More than a week after Hurricane Harvey slammed Texas’s southeast Gulf Coast, Houston artists are only now beginning to evaluate the extent of damage to their studios and take stock of lost artworks. That’s a difficult task in any post-catastrophe situation, but it’s made more complex by Houston’s sprawling size and the ways in which artists set up their practices in a metropolitan area that’s more than 10,000 square miles — an area larger than the state of New Jersey. One of the nation’s fastest growing cities, Houston has a population of over 6.4 million, and with little in the way local zoning regulation, development has sprawled virtually unchecked. The city’s major art museums — almost all of which are located in a central area of Houston — emerged from the storm for the most part unscathed. The city’s artists, however, did not fare so well.
“The immediate problem is just identifying everyone in need,” Cook told Hyperallergic. Along with Dennis Nance, curator at the Galveston Art Center, she is assembling a list of artists affected by the storm. “Houston’s population of artists is so spread out that’s a difficult task. … Most artists don’t congregate their studios in old warehouses like in other cities because Houston doesn’t really have many old warehouses. It’s more typical for Houston artists to convert their garages or maybe a second bedroom into a studio. And with the high cost of rent in central Houston, many artists are scattered out in suburban areas.”
Keliy Anderson-Staley, a photographer and University of Houston faculty member, said she chose her house in Meyerland, a midcentury subdivision in southwest Houston, precisely because it had a small apartment over a detached garage that made a perfect studio for her practice, which involves wet plate collodion tintype photography. But the Meyerland neighborhood suffered widespread flooding as the storm raged, forcing Anderson-Staley, her husband, and their two small children to evacuate after two days of constant rain.
“We were in the [second-floor studio] and could see people wading down our street hip-deep in water,” Anderson-Staley said. She lost her darkroom, which was on the first floor of the garage, and her family lost most of its possessions after its one-story house took on about two-feet of water. She added: “I was able to rescue 85% of my archive and some of my work had already been sent to galleries for upcoming exhibits, but I lost equipment including several enlargers.”
Anderson-Staley has flood insurance on her home, but like other Houston artists affected by Harvey, she has turned to crowdfunding to help rebuild her studio. As of press time, her GoFundMe campaign has surpassed its $25,000 goal by more than $5,000. “I’m really overwhelmed by the support,” she said.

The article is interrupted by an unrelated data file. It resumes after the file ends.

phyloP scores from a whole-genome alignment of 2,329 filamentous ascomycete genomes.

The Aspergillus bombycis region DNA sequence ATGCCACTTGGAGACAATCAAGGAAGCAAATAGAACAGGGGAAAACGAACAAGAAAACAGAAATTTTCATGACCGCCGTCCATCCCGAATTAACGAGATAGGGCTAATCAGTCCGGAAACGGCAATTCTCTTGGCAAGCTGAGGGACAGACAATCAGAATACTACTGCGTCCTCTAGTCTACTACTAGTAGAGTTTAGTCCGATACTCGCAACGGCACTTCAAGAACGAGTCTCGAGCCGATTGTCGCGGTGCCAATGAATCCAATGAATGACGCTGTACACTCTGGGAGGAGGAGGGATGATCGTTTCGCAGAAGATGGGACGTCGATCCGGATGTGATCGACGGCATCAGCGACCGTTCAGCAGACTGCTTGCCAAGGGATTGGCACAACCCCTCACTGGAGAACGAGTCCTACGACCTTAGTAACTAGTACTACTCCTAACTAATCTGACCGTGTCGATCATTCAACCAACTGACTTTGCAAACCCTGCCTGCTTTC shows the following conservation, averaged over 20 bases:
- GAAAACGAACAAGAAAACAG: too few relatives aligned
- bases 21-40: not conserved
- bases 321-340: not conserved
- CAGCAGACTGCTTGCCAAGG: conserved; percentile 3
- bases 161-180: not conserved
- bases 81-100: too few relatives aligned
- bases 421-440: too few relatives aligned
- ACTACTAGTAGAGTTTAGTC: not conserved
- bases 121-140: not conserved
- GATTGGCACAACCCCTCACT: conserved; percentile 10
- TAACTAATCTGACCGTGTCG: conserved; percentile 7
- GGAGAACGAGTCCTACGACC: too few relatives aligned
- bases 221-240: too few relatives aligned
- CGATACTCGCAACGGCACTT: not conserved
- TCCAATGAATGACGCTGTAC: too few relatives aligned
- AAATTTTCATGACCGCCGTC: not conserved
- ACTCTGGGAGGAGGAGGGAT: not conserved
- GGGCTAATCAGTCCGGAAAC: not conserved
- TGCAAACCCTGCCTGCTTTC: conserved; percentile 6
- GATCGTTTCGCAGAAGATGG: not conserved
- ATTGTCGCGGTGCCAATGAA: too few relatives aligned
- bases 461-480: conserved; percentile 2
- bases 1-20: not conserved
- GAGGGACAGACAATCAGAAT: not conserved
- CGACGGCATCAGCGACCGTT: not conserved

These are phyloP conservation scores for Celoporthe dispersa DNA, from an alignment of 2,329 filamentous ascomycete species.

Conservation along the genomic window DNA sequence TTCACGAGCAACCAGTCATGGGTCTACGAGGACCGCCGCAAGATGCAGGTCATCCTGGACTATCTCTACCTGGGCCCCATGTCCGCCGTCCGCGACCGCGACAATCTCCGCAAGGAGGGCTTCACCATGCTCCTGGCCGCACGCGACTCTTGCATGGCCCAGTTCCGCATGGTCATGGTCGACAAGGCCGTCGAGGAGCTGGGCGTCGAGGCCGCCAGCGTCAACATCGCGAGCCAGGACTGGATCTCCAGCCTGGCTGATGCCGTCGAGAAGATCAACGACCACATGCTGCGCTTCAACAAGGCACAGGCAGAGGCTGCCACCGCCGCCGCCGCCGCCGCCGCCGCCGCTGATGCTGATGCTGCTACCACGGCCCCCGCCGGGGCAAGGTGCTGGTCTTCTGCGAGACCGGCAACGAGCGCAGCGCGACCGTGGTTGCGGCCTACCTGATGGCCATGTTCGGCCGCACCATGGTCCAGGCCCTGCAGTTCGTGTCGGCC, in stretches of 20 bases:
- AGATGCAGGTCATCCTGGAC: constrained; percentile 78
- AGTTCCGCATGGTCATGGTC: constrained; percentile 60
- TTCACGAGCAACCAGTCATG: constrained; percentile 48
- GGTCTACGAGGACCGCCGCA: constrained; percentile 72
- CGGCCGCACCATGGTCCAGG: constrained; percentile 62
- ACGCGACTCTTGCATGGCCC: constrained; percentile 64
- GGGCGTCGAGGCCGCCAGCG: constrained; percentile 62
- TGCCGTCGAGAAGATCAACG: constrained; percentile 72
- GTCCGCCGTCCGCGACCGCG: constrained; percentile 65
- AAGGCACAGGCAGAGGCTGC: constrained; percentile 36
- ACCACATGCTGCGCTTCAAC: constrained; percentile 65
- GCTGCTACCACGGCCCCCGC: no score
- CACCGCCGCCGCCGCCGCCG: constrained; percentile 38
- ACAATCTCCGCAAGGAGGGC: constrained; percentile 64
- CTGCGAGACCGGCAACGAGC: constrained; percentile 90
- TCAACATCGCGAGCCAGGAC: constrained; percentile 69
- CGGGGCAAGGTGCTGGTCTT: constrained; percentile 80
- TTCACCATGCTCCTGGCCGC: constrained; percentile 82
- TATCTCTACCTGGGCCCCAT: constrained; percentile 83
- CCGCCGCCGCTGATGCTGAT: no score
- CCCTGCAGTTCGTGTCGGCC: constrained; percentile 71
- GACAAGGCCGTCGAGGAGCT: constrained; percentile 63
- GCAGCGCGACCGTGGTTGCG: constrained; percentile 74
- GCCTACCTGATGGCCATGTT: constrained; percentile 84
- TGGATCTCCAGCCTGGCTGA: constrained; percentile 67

Photographer Emily Peacock and her husband, the sculptor Patrick Renner, live and work in a converted autobody shop in a neighborhood just north of Houston’s Interstate 610 loop — a relatively central location. Peacock had been in the process of preparing prints for a solo exhibition that opens this week at Austin’s Big Medium gallery. Roof damage caused by the more than 50 inches of rainfall that hit Houston left Peacock’s studio drenched. She turned to crowdfunding, too.
Born and raised on Texas’s hurricane-prone Gulf Coast, Peacock remained sanguine despite the losses she suffered: “I’ll be able to get everything to Austin that I had planned, but I did lose some prints,” she said. “I didn’t get it as bad as some folks.”
Sarah Paige Welch and James Beard use the first floor of their unit in a 1903 building in downtown Houston for their individual studios as well as Mystic Multiples, their print shop that produces zines and comics. The couple awoke in the middle of the night on August 26 to find that about 15 inches of water had pushed their way in, while the street outside was under more than four feet of water.
“We were able to quickly move small things upstairs into the loft, but obviously couldn’t save everything,” said Welch. Welch and Beard lost paper stock, tools, artworks, and a 1920s letterpress. The couple’s kitchen is also on the first floor and they lost their stove and refrigerator, along with personal possessions.
“We don’t yet know how long we will be out of home and print shop,” said Welch, who said their renter’s insurance doesn’t cover damage due to floods. Welch and Beard have also set up a GoFundMe page in the hopes of covering some of the costs of the disaster.
“We both rely our respective creative businesses so this is definitely a blow,” Welch said. “We’re both just trying to come to terms with feeling we’re not in control of anything anymore.”
To help artists like Welch and Baird, Dennis Nance from the Galveston Art Center is collaborating with Houston arts organization Fresh Arts to keep an updated a list of artist-focused disaster relief resources.
“I’m hoping new sources of support will emerge from this effort, as well as awareness for the need for local resources to be targeted to artists,” said Nance. “We’re a vulnerable group that is an integral part of the cultural fabric of this city.”
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